7. When a mortgagor under a usufructuary mortgage wishes to terminate the existence of the mortgage, he is entitled to institute a suit for redemption. In that suit, upon a decree being passed, the Court, as a rule, in the absence of admission between the parties which make it unnecessary, directs an account or accounts to be taken to ascertain whether the mortgage debt has been discharged or, if not, how much remains, and for what sum, if any, the mortgagee, who has been in possession of the property is obliged to account to the mortgagor in respect of his stewardship, to ascertain any moneys which should be payable or credited to the mortgagor for any acts of waste committed by the mortgagee and, also, in the event of the mortgagee failing to observe his duties set out in Section 76 of the Transfer of Property Act, particularly as in this case, relating to his obligation to pay rent, the amount for which the mortgagee should account to the mortgagor. Not infrequently when an account is taken it is found that there are surplus profits derived by the mortgagee from the estate, for which he is bound to account to the mortgagor. When the account has been taken the decree directs redemption. Such decree may also, if the circumstances required, direct that the property shall be reconveyed to the mortgagor conditional upon him paying a specified sum to the mortgagee ; or the decree may provide for the transfer of the property by the mortgagee to the mortgagor and also payment to the mortgagor of some stipulated sum.
8. The question of the amount of court-fee and the principle on which it should be ascertained in a suit for redemption has been considered on two occasions by single Judges of this Court in suits where the mortgagor was asserting a right to obtain surplus profits, either stipulated sums or sums which would be reflected after accounts had been taken between the parties. These decisions are Granthi Pothanna v. Satyananda Charyulu : AIR1931Mad479 and Radhakrishna Chetli v. Teckla Schomberg : AIR1941Mad115 . In each of these cases it was held that an additional court-fee was not required ; the provisions of Section 7(ix) of the Court-Fees Act regarding a suit for recovery or redemption of mortgaged property included claims or prayers for surplus profits. In the course of his judgment Abdur Rahman, J., in Radhakrishna Chetti v. Teckla Schomberg : AIR1941Mad115 observed at page 869 as follows :
Since the main relief claimed by the plaintiff is one for redemption and her prayers for surplus profits or for accounts are only subservient to the main relief claimed by her and as the ascertainment of the amount payable by one party to the other is a condition of redemption and is incidental thereto, the valuation put by the plaintiff in her plaint is correct.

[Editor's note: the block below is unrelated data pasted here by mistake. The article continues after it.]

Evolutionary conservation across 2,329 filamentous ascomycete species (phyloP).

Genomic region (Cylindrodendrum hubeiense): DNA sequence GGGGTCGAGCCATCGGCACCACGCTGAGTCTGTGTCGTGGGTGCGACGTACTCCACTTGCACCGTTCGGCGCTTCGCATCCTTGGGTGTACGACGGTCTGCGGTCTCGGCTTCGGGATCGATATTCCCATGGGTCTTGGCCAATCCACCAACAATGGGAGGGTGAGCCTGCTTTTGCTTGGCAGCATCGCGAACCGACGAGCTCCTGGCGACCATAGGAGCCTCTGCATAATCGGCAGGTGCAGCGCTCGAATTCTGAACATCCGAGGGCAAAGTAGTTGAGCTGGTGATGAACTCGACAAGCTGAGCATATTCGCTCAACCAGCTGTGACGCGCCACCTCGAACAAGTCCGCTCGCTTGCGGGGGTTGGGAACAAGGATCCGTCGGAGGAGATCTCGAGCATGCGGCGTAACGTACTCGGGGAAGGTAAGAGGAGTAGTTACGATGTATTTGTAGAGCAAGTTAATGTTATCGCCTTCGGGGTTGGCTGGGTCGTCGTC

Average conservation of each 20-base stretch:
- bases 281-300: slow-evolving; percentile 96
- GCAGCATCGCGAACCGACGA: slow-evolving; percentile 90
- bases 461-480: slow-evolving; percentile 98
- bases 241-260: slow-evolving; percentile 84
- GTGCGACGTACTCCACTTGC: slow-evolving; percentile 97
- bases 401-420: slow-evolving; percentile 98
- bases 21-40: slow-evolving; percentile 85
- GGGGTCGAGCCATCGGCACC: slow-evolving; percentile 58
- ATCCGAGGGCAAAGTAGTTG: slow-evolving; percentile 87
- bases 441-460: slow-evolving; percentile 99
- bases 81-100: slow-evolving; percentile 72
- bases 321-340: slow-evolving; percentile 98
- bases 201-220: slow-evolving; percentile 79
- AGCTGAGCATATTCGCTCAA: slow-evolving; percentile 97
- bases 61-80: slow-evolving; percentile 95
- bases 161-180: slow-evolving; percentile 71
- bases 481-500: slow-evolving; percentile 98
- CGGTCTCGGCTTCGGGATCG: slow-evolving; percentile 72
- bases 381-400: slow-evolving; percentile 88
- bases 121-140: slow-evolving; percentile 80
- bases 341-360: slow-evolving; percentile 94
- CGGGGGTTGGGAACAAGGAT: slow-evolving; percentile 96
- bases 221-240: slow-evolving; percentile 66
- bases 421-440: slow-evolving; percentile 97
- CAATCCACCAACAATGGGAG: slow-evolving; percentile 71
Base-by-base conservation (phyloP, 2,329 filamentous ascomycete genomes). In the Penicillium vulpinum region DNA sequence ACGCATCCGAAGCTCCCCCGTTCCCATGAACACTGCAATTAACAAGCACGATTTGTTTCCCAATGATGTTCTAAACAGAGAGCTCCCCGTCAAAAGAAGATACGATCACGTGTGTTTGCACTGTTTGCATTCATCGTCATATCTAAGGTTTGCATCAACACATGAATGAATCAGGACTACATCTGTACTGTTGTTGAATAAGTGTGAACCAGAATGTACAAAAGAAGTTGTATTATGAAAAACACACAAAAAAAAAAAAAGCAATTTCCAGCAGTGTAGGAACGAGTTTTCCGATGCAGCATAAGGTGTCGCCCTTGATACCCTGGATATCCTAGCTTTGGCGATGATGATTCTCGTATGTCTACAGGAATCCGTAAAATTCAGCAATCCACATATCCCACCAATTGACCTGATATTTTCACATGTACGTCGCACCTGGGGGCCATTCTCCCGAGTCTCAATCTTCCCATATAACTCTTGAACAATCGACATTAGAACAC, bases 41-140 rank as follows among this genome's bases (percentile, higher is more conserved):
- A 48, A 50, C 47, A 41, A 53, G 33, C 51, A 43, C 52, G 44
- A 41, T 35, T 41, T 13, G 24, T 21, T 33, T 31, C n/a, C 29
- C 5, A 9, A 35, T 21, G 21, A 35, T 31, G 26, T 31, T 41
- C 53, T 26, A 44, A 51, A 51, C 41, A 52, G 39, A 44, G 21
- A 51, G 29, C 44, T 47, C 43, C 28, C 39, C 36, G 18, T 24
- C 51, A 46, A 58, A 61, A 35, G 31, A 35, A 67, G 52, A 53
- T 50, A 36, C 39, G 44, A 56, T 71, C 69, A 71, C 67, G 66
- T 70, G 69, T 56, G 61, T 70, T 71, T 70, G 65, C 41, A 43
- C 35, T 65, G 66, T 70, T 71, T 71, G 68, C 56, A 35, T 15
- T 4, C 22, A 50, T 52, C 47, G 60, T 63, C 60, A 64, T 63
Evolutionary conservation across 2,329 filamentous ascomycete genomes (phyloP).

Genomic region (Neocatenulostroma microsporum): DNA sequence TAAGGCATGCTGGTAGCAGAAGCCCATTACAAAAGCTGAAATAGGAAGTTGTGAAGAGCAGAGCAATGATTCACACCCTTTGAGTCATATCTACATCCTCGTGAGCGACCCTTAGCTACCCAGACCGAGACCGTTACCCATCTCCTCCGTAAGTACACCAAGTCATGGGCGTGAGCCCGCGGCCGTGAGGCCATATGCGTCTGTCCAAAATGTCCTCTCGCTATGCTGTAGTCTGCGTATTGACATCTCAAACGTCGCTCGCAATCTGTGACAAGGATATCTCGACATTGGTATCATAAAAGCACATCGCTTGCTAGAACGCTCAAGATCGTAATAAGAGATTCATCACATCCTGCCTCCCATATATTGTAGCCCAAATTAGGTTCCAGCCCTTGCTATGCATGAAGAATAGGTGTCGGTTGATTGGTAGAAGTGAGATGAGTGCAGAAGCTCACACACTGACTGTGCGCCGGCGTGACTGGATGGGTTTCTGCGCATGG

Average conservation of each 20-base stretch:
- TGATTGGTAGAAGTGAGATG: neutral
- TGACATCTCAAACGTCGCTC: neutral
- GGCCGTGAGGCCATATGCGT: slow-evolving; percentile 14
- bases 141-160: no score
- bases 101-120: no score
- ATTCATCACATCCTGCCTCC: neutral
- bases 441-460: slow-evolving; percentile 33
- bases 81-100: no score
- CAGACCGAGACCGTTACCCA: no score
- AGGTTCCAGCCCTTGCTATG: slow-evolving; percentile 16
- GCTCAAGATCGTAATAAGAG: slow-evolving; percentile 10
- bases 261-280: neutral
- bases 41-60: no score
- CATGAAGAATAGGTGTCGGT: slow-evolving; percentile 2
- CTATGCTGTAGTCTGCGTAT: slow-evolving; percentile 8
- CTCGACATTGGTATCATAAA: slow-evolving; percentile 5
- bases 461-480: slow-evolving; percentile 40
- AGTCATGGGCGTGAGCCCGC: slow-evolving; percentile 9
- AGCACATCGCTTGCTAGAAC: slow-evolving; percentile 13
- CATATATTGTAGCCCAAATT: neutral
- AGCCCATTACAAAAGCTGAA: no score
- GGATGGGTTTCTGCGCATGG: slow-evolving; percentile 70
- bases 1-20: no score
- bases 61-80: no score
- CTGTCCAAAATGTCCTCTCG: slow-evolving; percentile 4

The valuation which the plaintiff had put was the amount of the mortgage debt.
9. I am unable to find any difference in principle between those two decisions and the present case. I would observe that, with respect, I agree with the decisions expressed in both those cases. Since surplus profits which are received by a mortgagee and for which he has to account in a redemption suit are not the subject of a separate valuation, but a redemption suit is subject only to court-fee ascertained by reference to the mortgage debt, I am unable to see why the same principle should not be applicable when, instead of surplus profits, there is, what I will call, surplus deficiencies. The mortgagor in a redemption suit is entitled to claim the return of the mortgaged property. If, as is alleged in the plaint in this suit, the mortgagee has occasioned by his default part of the mortgage property to be lost, then in fact the mortgagor will not recover back that part of the property ; what he seeks to recover is what represents the lost property. Further, since the mortgagee must account for surplus profits and also account in respect of loss which he has caused, surplus profits not being the subject of a separate court-fee assessment, I see no reason why surplus deficiency should be treated differently. In my view they should not be, and they are not, liable to a separate assessment.
10. In my opinion, the learned Judge in the lower Court was wrong in rejecting the plaint in the suit on the ground that insufficient court-fee had been paid. The order rejecting the plaint should be set aside, this revision petition be allowed and the matter remanded back to the Subordinate Judge of Salem for him to accept the plaint and to act in accordance with this judgment. The petitioner is entitled to his costs which will be paid by the Government.
11. Appeal No. 434 of 1945 is also allowed. Costs of that appeal will be costs in the suit. Court-fee paid on the memorandum of appeal will be refunded.
12. I agree.